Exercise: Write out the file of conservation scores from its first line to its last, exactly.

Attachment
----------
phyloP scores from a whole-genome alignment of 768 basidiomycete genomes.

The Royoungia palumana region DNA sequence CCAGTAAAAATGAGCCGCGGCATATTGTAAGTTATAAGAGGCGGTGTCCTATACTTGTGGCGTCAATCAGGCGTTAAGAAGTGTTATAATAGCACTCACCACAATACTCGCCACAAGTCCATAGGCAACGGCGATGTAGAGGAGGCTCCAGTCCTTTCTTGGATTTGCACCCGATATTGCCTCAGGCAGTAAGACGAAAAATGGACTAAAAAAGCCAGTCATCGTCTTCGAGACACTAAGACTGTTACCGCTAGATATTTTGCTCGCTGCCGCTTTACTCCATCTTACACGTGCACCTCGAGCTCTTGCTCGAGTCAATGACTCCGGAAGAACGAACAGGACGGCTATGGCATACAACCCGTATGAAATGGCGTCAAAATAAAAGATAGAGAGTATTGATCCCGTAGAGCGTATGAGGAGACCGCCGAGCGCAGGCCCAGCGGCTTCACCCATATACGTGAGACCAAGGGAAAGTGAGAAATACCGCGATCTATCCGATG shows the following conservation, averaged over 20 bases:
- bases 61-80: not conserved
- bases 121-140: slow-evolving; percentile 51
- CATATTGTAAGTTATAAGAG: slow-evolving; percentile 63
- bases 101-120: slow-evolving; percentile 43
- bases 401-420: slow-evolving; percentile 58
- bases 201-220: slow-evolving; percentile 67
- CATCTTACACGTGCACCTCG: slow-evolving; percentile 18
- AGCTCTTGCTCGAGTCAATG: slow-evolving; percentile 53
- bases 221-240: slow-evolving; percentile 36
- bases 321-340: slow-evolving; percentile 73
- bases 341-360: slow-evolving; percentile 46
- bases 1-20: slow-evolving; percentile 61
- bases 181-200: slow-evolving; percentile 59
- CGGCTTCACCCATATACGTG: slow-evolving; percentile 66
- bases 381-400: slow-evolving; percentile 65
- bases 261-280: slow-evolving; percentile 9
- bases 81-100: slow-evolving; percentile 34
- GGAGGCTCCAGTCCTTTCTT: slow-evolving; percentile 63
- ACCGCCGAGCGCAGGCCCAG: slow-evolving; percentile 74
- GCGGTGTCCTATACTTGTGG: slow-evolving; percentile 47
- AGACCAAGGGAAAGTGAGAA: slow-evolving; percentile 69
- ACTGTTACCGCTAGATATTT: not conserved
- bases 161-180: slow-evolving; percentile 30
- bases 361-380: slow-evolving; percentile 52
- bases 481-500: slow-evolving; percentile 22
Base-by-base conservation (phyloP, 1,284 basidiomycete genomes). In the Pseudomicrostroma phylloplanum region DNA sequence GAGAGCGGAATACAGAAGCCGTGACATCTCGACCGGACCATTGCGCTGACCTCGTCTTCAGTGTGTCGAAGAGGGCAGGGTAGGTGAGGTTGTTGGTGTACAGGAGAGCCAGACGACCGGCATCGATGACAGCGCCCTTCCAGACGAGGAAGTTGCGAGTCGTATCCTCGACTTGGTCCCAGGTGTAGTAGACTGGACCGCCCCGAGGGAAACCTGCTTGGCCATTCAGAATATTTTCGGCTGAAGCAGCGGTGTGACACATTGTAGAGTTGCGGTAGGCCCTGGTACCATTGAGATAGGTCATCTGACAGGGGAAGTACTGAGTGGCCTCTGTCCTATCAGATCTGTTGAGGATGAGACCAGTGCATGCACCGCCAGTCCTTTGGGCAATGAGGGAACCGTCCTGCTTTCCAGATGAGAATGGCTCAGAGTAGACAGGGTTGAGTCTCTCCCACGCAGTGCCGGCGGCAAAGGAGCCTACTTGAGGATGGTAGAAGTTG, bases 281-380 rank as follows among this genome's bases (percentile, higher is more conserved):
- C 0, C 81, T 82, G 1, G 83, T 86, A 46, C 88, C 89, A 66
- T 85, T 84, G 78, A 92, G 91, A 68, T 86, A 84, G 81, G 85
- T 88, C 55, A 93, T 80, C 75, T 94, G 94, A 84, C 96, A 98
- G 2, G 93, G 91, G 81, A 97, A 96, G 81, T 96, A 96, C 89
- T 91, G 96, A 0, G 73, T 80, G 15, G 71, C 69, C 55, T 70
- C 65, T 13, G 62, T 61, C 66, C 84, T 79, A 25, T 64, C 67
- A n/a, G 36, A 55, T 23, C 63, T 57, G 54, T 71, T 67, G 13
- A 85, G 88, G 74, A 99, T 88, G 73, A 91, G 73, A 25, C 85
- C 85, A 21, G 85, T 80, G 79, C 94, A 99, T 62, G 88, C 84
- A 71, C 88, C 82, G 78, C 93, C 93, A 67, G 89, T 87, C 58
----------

phyloP scores from a whole-genome alignment of 768 basidiomycete genomes.

The Royoungia palumana region DNA sequence CCAGTAAAAATGAGCCGCGGCATATTGTAAGTTATAAGAGGCGGTGTCCTATACTTGTGGCGTCAATCAGGCGTTAAGAAGTGTTATAATAGCACTCACCACAATACTCGCCACAAGTCCATAGGCAACGGCGATGTAGAGGAGGCTCCAGTCCTTTCTTGGATTTGCACCCGATATTGCCTCAGGCAGTAAGACGAAAAATGGACTAAAAAAGCCAGTCATCGTCTTCGAGACACTAAGACTGTTACCGCTAGATATTTTGCTCGCTGCCGCTTTACTCCATCTTACACGTGCACCTCGAGCTCTTGCTCGAGTCAATGACTCCGGAAGAACGAACAGGACGGCTATGGCATACAACCCGTATGAAATGGCGTCAAAATAAAAGATAGAGAGTATTGATCCCGTAGAGCGTATGAGGAGACCGCCGAGCGCAGGCCCAGCGGCTTCACCCATATACGTGAGACCAAGGGAAAGTGAGAAATACCGCGATCTATCCGATG shows the following conservation, averaged over 20 bases:
- bases 61-80: not conserved
- bases 121-140: slow-evolving; percentile 51
- CATATTGTAAGTTATAAGAG: slow-evolving; percentile 63
- bases 101-120: slow-evolving; percentile 43
- bases 401-420: slow-evolving; percentile 58
- bases 201-220: slow-evolving; percentile 67
- CATCTTACACGTGCACCTCG: slow-evolving; percentile 18
- AGCTCTTGCTCGAGTCAATG: slow-evolving; percentile 53
- bases 221-240: slow-evolving; percentile 36
- bases 321-340: slow-evolving; percentile 73
- bases 341-360: slow-evolving; percentile 46
- bases 1-20: slow-evolving; percentile 61
- bases 181-200: slow-evolving; percentile 59
- CGGCTTCACCCATATACGTG: slow-evolving; percentile 66
- bases 381-400: slow-evolving; percentile 65
- bases 261-280: slow-evolving; percentile 9
- bases 81-100: slow-evolving; percentile 34
- GGAGGCTCCAGTCCTTTCTT: slow-evolving; percentile 63
- ACCGCCGAGCGCAGGCCCAG: slow-evolving; percentile 74
- GCGGTGTCCTATACTTGTGG: slow-evolving; percentile 47
- AGACCAAGGGAAAGTGAGAA: slow-evolving; percentile 69
- ACTGTTACCGCTAGATATTT: not conserved
- bases 161-180: slow-evolving; percentile 30
- bases 361-380: slow-evolving; percentile 52
- bases 481-500: slow-evolving; percentile 22
Base-by-base conservation (phyloP, 1,284 basidiomycete genomes). In the Pseudomicrostroma phylloplanum region DNA sequence GAGAGCGGAATACAGAAGCCGTGACATCTCGACCGGACCATTGCGCTGACCTCGTCTTCAGTGTGTCGAAGAGGGCAGGGTAGGTGAGGTTGTTGGTGTACAGGAGAGCCAGACGACCGGCATCGATGACAGCGCCCTTCCAGACGAGGAAGTTGCGAGTCGTATCCTCGACTTGGTCCCAGGTGTAGTAGACTGGACCGCCCCGAGGGAAACCTGCTTGGCCATTCAGAATATTTTCGGCTGAAGCAGCGGTGTGACACATTGTAGAGTTGCGGTAGGCCCTGGTACCATTGAGATAGGTCATCTGACAGGGGAAGTACTGAGTGGCCTCTGTCCTATCAGATCTGTTGAGGATGAGACCAGTGCATGCACCGCCAGTCCTTTGGGCAATGAGGGAACCGTCCTGCTTTCCAGATGAGAATGGCTCAGAGTAGACAGGGTTGAGTCTCTCCCACGCAGTGCCGGCGGCAAAGGAGCCTACTTGAGGATGGTAGAAGTTG, bases 281-380 rank as follows among this genome's bases (percentile, higher is more conserved):
- C 0, C 81, T 82, G 1, G 83, T 86, A 46, C 88, C 89, A 66
- T 85, T 84, G 78, A 92, G 91, A 68, T 86, A 84, G 81, G 85
- T 88, C 55, A 93, T 80, C 75, T 94, G 94, A 84, C 96, A 98
- G 2, G 93, G 91, G 81, A 97, A 96, G 81, T 96, A 96, C 89
- T 91, G 96, A 0, G 73, T 80, G 15, G 71, C 69, C 55, T 70
- C 65, T 13, G 62, T 61, C 66, C 84, T 79, A 25, T 64, C 67
- A n/a, G 36, A 55, T 23, C 63, T 57, G 54, T 71, T 67, G 13
- A 85, G 88, G 74, A 99, T 88, G 73, A 91, G 73, A 25, C 85
- C 85, A 21, G 85, T 80, G 79, C 94, A 99, T 62, G 88, C 84
- A 71, C 88, C 82, G 78, C 93, C 93, A 67, G 89, T 87, C 58